worms swims in our veins, piping, and why
we dance to his measure inch by
equivocal inch. And it explains why
this song, even as it explains nothing.
While I was teaching at the State University of New York College at Oswego (1965-1996) Don came to teach at Syracuse University, about 40 miles away, so our families got to see quite a fair amount of each other while he was there.
One day while we were visiting the Justices I was explaining to Don the four parallel systems of Hebrew prosody – synonymous, synthetic, antithetical, and climactic parallelism – and in order to illustrate them I wrote “The Study” in Don’s home. Thus, the poem below is a picture of Don’s quarters, not of mine, although I incorporated it in my long series titled The Inhabitant, Poems by Lewis Turco, Prints by Thom. Seawell, (Northampton, MA: Despa Press), which Conrad Aiken called “The best new poem I have read in something like forty years” when it was published in 1970. Although the book is long out-of-print, all of the poems in it (but not the prints by Seawell) and the poems in Awaken, Bells Falling, cited above, are collected in Fearful Pleasures: The Complete Poems of Lewis Turco 1959-2007, Scottsdale, AZ: Star Cloud Press, 2007:
For Donald Justice
The lamp is standing in the corner of the study: a tree with a crown of light rises out of the braided rug.
The Inhabitant's books form two walls which rise, like the voices of a thousand men, two-thirds of the way
toward the tall ceiling.
He is not thinking of poems under cover, of periodicals with pages curling like leaves under fall trees. The
Inhabitant is watching the lamp, for it is a tree which puts forth beams instead of limbs.
The tree leans away from its source. Its eccentricity is that of bias.
This is the Inhabitant's room; he shares it, for the moment, with Corelli and the lamp, but the study falls
away from the bole, as the Inhabitant has fallen away from his pages and his youth. The lamp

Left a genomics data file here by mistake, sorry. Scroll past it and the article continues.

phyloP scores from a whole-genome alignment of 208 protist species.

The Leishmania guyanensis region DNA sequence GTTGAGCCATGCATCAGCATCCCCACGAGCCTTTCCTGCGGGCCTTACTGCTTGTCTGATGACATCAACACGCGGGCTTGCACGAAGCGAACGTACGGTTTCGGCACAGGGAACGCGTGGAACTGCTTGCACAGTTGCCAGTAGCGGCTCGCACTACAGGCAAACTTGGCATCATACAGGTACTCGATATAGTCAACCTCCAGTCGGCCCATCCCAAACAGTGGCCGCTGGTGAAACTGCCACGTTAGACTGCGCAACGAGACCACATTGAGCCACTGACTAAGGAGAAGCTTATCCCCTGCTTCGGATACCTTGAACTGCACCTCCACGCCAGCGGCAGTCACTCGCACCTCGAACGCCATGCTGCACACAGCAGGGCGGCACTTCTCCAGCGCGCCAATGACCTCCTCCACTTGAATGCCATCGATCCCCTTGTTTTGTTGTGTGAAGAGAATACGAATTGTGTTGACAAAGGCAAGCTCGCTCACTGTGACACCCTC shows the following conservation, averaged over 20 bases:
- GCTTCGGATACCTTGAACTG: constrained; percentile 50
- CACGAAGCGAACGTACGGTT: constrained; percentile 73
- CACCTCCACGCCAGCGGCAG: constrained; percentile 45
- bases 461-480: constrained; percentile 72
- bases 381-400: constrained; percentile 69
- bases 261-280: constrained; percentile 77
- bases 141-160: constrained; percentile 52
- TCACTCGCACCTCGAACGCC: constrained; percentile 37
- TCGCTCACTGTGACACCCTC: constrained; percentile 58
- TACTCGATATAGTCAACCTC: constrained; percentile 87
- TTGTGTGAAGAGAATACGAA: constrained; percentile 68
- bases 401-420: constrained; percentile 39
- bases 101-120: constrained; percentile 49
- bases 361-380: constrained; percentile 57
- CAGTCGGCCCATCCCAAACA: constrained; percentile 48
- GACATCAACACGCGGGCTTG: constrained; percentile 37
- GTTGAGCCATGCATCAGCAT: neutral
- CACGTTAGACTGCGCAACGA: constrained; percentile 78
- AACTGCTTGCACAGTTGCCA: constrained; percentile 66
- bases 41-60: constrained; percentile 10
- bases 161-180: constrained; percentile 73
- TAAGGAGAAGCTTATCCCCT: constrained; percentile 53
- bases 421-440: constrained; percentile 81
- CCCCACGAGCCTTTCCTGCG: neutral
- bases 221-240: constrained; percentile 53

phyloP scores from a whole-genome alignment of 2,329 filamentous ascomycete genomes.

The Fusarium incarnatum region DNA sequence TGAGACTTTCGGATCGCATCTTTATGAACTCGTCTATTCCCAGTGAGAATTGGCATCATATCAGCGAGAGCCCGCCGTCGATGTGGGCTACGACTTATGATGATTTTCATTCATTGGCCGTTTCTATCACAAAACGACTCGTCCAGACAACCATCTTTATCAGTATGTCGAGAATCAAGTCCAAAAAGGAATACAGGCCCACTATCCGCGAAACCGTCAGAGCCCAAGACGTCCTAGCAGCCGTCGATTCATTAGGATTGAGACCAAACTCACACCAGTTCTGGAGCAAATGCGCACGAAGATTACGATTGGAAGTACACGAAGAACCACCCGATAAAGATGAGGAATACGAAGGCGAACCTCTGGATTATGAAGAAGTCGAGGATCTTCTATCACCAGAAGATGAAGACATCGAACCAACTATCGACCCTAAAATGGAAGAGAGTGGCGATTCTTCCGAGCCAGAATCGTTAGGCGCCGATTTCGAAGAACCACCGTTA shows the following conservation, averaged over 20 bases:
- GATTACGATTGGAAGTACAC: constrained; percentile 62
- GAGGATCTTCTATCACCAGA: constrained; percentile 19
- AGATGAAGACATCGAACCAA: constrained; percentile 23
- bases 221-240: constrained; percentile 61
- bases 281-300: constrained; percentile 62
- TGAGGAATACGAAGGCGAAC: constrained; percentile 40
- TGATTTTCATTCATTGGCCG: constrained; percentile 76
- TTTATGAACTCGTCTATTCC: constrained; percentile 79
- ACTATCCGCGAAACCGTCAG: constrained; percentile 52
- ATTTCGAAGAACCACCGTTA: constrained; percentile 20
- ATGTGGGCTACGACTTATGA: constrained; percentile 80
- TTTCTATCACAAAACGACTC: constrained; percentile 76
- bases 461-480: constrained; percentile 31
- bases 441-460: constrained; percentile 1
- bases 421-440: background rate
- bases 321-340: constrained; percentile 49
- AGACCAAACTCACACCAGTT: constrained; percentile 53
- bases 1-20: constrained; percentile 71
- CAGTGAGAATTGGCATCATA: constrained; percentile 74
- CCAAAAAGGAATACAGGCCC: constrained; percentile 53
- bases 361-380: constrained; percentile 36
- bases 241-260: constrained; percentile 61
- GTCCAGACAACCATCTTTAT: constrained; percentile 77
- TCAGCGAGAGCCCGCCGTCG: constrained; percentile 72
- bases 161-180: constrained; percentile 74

keeps the chairs and shelves from flying too far from an axis.
Behind the shading fabric there are filaments which flame at a touch. The tree in its foliage burns at the
center of things.
This is where the Inhabitant lives. These things are his — these books, this music upon which the
lamplight falls, upon which he too, once, threw a radiance now eaten by wires tapping the sources
of silence and desuetude.
The lamp, rising out of the study's braided rug, keeps the Inhabitant from flying too far beyond peripheries.
Light, he muses, uses oddly the things we use.
Many years later I had a dream about my old friend, and when I woke up I remembered it and wrote it down; I collected it in The Gathering of the Elders and Other Poems by “Wesli Court,” a.k.a. Lewis Turco, Scottsdale, AZ: Star Cloud Press, 2010:
LINES TO BE ETCHED ON A WINDOW*
For Donald Justice
Clearly, you may see clear through me,
As though I were not here.
While I was still a graduate student enrolled in Don’s workshop at Iowa I wrote literary epitaphs for many of my classmates, including Don and Paul Engle, director of the program, as well. In 1964-65 I wrote a long satire of contemporary poetry titled “Odds Bodkin’s Strange Thrusts and Ravels,” published in two parts in two issues of The Oberlin Quarterly. I reprinted the satire in The Collected Lyrics of Lewis Turco / Wesli Court 1953-2004, Scottsdale, AZ: Star Cloud Press, 2004, and I included some of them also, after Don’s death, in Wesli Court’s Epitaphs for the Poets (Baltimore, MD, BrickHouseBooks, 2012):
R.I.P. DONALD JUSTICE
August 12, 1925 - August 6, 2004
The lawyer of the Workshop
Enjoyed a rhythmic game.
His first theme was nostalgia —
His last theme was the same.